We then returned to Temple Guruviayurappana at Shakthi Kulangara, where a huge shrine was being built. It was to be carried in the elephant processional the next night; this was a smaller gathering, in preparation. Musicians blew strange curved trumpets, the elephants were all decorated, crowds gathered. There is something magical about not knowing precisely what is going on around you. I think it is being in that state of childlike wonder that is so appealing, where experiences flood all over you and you are simply too young or too inexperienced or too stupid to possibly understand—and it doesn’t matter at all. It just is. (I probably shouldn’t live here too long or I’ll always talk this way, which really isn’t appealing at all.)
We spent the next day relaxing, an alien concept, even when we’re on vacation. The resort had a terrific pool, and as is true in every hotel I’ve ever stayed at, I was the only person to use it.
That evening we went to the town of Kollam, a starting point for the great elephant festival ‘Kettu Kazhcha.’ Temple elephants from our small temple and others were marched down crowded lanes and onto the main road, where they would walk several kilometers to a larger temple in Valli Kezhu. The elephants with their mahouts and their finery walked along with drummers and dancers, transvestites and trailers carrying immense, often animatronic floats, replete with gods and goddesses, fiberglass, plaster or paper maché animals and trees, sound effects and lights, dazzling colors and throngs of people. It was Mardi Gras on steroids…with elephants. It was the most astonishing thing I’ve ever seen. Jerri will go into more detail, but it was really spectacular on so many levels.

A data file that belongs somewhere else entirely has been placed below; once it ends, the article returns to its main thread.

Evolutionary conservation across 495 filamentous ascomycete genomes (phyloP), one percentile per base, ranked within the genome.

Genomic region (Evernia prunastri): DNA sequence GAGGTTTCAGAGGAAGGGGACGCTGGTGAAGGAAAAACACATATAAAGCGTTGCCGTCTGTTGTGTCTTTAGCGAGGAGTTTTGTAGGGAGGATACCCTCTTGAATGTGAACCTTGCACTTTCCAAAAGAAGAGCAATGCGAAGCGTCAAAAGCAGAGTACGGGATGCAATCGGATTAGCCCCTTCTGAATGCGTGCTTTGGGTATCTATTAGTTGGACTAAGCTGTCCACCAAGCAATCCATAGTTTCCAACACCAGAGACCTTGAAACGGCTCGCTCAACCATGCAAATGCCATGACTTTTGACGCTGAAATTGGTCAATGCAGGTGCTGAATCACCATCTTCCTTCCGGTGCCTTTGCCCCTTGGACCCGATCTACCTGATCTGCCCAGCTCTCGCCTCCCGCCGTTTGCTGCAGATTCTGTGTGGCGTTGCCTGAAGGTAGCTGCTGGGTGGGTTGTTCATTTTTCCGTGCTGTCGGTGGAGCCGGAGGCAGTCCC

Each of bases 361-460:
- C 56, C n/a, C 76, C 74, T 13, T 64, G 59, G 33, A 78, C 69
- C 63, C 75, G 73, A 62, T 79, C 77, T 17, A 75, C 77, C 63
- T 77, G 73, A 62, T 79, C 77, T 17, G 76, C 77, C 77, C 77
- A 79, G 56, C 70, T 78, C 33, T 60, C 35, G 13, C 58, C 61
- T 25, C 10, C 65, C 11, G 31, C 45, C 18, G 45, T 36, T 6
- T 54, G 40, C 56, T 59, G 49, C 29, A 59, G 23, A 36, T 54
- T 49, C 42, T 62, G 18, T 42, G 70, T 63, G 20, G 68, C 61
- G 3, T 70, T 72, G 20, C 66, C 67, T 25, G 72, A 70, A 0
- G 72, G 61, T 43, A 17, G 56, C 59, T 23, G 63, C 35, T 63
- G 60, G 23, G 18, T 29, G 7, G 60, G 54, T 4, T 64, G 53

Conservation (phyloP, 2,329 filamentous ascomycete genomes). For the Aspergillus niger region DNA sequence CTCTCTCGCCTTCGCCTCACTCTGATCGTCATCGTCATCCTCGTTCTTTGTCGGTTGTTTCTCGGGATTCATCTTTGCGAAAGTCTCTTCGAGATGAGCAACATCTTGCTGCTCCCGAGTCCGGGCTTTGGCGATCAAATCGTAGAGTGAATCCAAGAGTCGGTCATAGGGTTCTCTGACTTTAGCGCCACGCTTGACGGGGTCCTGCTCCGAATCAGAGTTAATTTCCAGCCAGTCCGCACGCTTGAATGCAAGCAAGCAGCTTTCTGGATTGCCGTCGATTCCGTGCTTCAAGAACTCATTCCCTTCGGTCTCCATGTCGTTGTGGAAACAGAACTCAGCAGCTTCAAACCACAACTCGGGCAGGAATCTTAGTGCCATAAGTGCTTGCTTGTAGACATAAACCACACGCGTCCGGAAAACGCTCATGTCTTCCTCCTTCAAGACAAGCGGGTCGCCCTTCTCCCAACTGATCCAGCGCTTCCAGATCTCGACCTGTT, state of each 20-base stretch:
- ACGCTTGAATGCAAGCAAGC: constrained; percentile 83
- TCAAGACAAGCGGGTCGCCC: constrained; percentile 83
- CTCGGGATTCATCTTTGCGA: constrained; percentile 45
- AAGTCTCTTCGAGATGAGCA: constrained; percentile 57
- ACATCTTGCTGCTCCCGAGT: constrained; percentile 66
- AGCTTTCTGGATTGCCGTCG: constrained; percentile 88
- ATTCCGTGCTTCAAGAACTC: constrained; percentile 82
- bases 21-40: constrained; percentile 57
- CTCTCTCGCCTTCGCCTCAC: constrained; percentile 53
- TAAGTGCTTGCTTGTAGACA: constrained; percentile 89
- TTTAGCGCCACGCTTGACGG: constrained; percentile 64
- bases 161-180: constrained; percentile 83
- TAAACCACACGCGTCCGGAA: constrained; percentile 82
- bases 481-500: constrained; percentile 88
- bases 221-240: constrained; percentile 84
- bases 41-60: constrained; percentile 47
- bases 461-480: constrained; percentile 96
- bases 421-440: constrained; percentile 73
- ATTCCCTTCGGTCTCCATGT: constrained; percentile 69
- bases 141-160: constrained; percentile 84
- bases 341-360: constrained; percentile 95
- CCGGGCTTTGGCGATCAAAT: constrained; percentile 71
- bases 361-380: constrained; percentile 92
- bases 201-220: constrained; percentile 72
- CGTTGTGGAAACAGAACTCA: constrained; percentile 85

We needed a break after an intense evening, so spent the next day exploring Kerala’s famous backwaters. The resort had a traditional style boat that ferried guests deep into the area, past houses and small temples, boatbuilders, cows and fields. It was beautiful and silent. I want to buy a house here.
And the other remarkable thing is this: Jerri suffers from intense sea-sickness (which clearly has had a negative impact on my desire to sell everything and travel around the world on a sailboat) yet she was fine on the 3-hour boat-ride. The secret? Another guest started dancing to Bollywood music on the boat and when he offered his hand to join him, she was a more than willing participant. The Silly Dancing Cure™ worked, although Jerri insists she didn’t get sick because she had also asked for assistance from Ganesh.
Our last day in paradise was spent at Varkala, one of the great beaches of the world. Cliffs in the background from which para-gliders soared, beautiful open sandy beaches, sunshine, seafood.
What a glorious week.